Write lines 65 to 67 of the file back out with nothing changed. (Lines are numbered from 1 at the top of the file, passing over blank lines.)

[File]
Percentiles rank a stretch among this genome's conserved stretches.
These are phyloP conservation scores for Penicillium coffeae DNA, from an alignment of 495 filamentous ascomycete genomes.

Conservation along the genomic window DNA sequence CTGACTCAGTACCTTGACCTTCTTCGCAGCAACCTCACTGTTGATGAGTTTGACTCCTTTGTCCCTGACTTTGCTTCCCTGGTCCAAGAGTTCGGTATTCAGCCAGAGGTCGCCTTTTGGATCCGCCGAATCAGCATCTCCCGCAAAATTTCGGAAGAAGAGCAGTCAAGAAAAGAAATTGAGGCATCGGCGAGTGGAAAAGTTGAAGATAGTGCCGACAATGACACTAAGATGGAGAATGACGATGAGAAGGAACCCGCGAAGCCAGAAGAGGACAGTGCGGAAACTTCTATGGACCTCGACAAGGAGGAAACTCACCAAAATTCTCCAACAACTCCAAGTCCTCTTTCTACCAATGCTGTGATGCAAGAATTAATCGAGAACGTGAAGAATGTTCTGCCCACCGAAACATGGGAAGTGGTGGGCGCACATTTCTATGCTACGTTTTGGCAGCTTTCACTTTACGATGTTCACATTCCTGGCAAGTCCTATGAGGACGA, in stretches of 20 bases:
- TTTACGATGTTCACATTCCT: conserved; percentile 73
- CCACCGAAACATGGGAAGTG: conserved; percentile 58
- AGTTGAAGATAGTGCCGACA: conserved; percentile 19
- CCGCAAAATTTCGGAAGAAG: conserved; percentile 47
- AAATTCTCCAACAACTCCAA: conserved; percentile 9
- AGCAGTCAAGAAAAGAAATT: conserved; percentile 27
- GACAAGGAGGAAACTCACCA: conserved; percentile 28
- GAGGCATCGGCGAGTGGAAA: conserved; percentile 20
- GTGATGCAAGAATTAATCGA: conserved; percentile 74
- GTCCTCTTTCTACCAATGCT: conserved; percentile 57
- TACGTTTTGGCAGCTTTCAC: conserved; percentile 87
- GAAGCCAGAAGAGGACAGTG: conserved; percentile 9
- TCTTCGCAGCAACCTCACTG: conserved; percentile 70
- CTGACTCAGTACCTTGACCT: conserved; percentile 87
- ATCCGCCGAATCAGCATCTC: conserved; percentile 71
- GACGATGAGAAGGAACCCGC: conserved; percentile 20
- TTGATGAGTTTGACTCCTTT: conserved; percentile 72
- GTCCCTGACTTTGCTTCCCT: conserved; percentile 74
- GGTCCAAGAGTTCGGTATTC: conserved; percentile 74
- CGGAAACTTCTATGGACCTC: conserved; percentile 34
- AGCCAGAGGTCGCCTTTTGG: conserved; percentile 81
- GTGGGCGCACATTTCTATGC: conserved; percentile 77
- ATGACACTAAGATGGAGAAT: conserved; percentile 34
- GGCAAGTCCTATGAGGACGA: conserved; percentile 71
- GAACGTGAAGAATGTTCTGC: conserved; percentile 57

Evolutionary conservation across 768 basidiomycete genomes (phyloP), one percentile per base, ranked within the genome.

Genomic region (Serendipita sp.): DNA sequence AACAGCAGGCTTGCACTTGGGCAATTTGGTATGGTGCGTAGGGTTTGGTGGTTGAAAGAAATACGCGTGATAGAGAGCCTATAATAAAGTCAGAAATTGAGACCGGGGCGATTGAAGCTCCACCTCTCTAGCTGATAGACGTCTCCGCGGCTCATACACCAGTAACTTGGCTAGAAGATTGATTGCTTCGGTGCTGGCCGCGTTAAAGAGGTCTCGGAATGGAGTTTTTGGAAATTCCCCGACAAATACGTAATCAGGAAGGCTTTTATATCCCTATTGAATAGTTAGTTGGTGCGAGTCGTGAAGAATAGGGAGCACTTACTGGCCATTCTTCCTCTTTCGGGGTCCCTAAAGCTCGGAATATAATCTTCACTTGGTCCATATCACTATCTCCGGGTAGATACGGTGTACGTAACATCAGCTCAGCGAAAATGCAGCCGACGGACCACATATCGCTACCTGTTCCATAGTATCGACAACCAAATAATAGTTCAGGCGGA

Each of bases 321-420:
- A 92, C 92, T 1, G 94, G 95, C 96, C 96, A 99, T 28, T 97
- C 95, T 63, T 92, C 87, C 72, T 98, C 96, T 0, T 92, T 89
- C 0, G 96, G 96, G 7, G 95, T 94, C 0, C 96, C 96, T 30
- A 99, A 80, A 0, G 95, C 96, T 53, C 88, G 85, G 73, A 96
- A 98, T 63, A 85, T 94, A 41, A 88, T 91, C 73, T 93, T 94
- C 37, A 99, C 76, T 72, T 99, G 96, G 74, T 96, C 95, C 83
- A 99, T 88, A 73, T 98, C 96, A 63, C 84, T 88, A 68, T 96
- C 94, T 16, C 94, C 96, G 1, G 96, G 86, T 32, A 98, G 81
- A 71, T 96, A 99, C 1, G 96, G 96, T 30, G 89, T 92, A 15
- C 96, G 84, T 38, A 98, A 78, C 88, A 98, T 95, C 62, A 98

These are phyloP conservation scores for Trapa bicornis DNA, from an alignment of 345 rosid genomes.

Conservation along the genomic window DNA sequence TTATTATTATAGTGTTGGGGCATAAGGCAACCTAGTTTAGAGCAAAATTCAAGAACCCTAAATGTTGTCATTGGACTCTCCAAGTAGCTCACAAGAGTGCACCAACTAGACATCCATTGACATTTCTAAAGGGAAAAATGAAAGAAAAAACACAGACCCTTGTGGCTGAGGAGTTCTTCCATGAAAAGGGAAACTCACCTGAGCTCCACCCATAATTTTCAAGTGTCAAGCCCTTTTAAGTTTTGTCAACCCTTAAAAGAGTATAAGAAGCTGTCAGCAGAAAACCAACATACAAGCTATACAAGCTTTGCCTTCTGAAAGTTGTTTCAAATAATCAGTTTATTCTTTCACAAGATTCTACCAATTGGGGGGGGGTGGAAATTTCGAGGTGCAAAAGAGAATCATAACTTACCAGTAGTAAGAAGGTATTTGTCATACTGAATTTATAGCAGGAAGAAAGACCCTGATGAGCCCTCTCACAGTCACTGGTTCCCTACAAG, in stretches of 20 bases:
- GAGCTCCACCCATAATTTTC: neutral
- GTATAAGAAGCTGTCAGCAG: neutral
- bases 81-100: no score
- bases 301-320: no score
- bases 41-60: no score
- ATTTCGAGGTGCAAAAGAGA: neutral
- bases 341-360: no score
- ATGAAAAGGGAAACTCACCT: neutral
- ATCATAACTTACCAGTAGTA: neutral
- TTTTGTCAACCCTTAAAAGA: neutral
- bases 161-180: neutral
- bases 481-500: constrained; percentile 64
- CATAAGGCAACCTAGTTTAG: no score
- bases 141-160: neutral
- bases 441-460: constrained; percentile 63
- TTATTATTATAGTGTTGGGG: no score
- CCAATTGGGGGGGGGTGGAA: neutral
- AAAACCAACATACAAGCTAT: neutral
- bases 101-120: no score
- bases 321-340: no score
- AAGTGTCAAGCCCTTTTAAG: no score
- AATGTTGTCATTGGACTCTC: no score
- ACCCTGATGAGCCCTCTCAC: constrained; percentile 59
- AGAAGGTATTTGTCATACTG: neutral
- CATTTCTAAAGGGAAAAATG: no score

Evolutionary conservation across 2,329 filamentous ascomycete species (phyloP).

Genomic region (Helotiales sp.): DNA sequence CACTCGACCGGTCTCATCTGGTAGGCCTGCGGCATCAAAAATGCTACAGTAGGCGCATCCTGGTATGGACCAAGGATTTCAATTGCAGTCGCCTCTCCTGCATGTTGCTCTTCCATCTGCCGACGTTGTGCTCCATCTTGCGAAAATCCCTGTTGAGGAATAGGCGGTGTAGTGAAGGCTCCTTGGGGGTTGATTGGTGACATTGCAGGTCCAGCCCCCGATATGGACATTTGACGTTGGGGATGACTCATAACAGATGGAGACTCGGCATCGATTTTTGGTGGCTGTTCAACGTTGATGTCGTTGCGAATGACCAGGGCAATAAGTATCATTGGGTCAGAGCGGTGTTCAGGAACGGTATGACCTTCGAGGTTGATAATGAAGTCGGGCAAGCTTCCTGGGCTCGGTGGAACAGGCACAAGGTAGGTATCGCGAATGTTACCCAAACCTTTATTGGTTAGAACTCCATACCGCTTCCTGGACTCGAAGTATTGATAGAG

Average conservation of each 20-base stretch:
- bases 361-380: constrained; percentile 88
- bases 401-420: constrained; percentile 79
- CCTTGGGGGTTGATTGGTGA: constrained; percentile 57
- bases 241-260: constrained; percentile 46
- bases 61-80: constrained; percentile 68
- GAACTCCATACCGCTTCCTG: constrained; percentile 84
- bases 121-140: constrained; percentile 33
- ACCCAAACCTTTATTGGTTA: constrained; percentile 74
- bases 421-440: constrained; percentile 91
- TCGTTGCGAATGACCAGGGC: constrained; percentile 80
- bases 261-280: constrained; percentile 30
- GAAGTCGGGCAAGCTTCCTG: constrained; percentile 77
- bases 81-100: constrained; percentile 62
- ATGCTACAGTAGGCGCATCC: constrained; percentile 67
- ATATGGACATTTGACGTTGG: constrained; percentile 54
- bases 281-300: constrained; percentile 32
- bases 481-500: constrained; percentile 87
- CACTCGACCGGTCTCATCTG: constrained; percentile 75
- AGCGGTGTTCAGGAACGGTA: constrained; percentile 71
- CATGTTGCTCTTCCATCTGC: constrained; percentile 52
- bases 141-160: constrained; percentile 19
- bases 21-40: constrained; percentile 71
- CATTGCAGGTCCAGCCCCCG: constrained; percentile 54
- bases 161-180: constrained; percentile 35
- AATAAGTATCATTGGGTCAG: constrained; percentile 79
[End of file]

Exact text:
- AATGTTGTCATTGGACTCTC: no score
- ACCCTGATGAGCCCTCTCAC: constrained; percentile 59
- AGAAGGTATTTGTCATACTG: neutral